On Sunday evening, Republican House Minority Leader John A. Boehner explained his considered opinion on the $700 billion Wall Street bailout plan: It's a "crap sandwich," he said, but he was going to eat it.
Well, it turned out he couldn't shove it down his colleagues' throats. The bill failed on a bipartisan basis, but it was the Republicans who failed to deliver the votes they promised. Some complained that Democratic Speaker Nancy Pelosi drove them to switch their votes with her needlessly partisan floor speech on the subject. Of course Pelosi's needlessly partisan. This is news?
The Republican complaint is beyond childish. Democratic Rep. Barney Frank, a man saturated with guilt for this crisis, nonetheless was right to ridicule the GOP crybabies on Monday. "I'll make an offer," he said. "Give me [their] names and I will go talk uncharacteristically nicely to them and tell them what wonderful people they are and maybe they'll now think about the country."
Would that Frank had been imbued with such a spirit earlier. Frank, chairman of the House Financial Services Committee, has spent the last few years ridiculing Alan Greenspan,, and others who sought more regulation for Fannie Mae's market-distorting schemes - the fons et origo of this financial crisis. Now he says "the private sector got us into this mess." His partner in crime, Senate Banking Committee Chairman Christopher Dodd (D-Conn.), a chief beneficiary of Fannie Mae lobbyists' largesse, claims this mess is the result of poor oversight - without even hinting at the fact he is in charge of oversight of banks. They sound like pimps complaining about the prevalence of STDs among prostitutes.
And let us not forget that House Democrats, with a 31-seat majority, could not get 95 of their own to vote for the bailout, largely because it didn't provide enough taxpayer money to their left-wing special interests. Would that they thought about the country.
The one man who truly tried to treat this crisis like a crisis - McCain - was ridiculed by Senate Majority Leader Harry Reid, who implored him to come to Washington to help in the first place. And the news media, which now treat any Republican action that threatens avictory as inherently dishonorable, uncritically accepted the bald Democratic lie that McCain ruined a bipartisan bailout deal last Friday.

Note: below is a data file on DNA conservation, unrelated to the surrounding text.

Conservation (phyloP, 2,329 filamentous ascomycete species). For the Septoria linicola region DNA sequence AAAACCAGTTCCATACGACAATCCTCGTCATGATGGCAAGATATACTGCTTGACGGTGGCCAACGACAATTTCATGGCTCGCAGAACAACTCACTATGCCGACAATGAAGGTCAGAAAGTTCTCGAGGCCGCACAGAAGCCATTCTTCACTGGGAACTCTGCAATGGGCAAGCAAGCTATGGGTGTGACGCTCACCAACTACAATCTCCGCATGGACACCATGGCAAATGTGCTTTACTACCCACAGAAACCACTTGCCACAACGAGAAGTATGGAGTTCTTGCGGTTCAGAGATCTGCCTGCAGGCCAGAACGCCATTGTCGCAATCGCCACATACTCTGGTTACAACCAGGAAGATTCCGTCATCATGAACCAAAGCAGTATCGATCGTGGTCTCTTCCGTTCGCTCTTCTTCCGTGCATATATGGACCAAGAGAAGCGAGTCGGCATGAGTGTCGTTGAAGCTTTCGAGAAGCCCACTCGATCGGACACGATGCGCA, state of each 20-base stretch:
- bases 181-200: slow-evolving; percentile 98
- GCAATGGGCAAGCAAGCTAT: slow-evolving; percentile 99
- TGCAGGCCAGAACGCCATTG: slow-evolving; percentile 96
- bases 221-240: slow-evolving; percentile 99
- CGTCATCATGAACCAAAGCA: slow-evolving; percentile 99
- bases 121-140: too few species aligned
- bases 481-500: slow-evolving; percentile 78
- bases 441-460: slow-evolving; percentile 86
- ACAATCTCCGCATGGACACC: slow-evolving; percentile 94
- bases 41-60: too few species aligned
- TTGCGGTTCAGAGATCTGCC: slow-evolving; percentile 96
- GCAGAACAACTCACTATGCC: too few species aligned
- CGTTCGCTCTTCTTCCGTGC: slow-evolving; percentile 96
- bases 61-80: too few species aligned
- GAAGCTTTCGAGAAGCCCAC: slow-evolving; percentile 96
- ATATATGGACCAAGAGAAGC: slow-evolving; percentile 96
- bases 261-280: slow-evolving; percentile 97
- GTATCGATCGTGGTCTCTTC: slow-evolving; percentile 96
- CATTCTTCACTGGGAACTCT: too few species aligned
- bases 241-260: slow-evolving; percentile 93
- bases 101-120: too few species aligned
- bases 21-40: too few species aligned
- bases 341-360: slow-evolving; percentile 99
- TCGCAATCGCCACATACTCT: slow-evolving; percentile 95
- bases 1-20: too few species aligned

This is not to say that McCain knows what to do. Faced with an unprecedented financial crisis involving frozen global credit markets and a maelstrom of moral hazard, his standard response is to talk about wiping out earmarks and eliminating waste, fraud and abuse. Memo to Mr. McCain: Waste, fraud and abuse are the only things holding the system together at this point.
Obama is no better. The man has spent two weeks irresponsibly excoriating his opponent for saying the fundamentals of the economy are strong - a perfectly leaderly thing for McCain to have said during a panic. Then, campaigning in Colorado on Monday, the day the Dow plunged 777.68 points, Obama proclaimed: "We've got the long-term fundamentals that will really make sure this economy grows."
Perhaps after al-Qaida seizes Baghdad, a President Obama would finally declare, "Hey, we can win this thing!"
Meanwhile, President Bush, his popularity ratings stuck at below-freezing numbers, has decided to cling to Treasury Secretary Hank Paulson for warmth on the grounds that the vaunted former Goldman Sachs CEO has the credibility to sell the solution to a problem he's been exacerbating for 18 months. When a reporter for Forbes magazine asked a Treasury spokesman last week why Congress had to lay out $700 billion, the answer came back: "It's not based on any particular data point. We just wanted to choose a really large number."
There's a confidence builder.
As for the reputedly free-market purists of the congressional GOP, with whom my sympathies generally lie, I cannot let pass without comment the fact that they controlled the legislative branch for most of the last eight years. Only now, when capitalism is in flames, does this fire brigade try to enforce the free-market fire codes without compromise.
I loathe populism. But if there ever has been a moment when reasonable men's hands itch for the pitchfork, this must surely be it. No one is blameless. No one is pure. Two decades of crapulence by the political class has been prologue to the era of coprophagy that is now upon us. It is crap sandwiches for as far as the eye can see.
By Jonah Goldberg
Reprinted with permission from National Review Online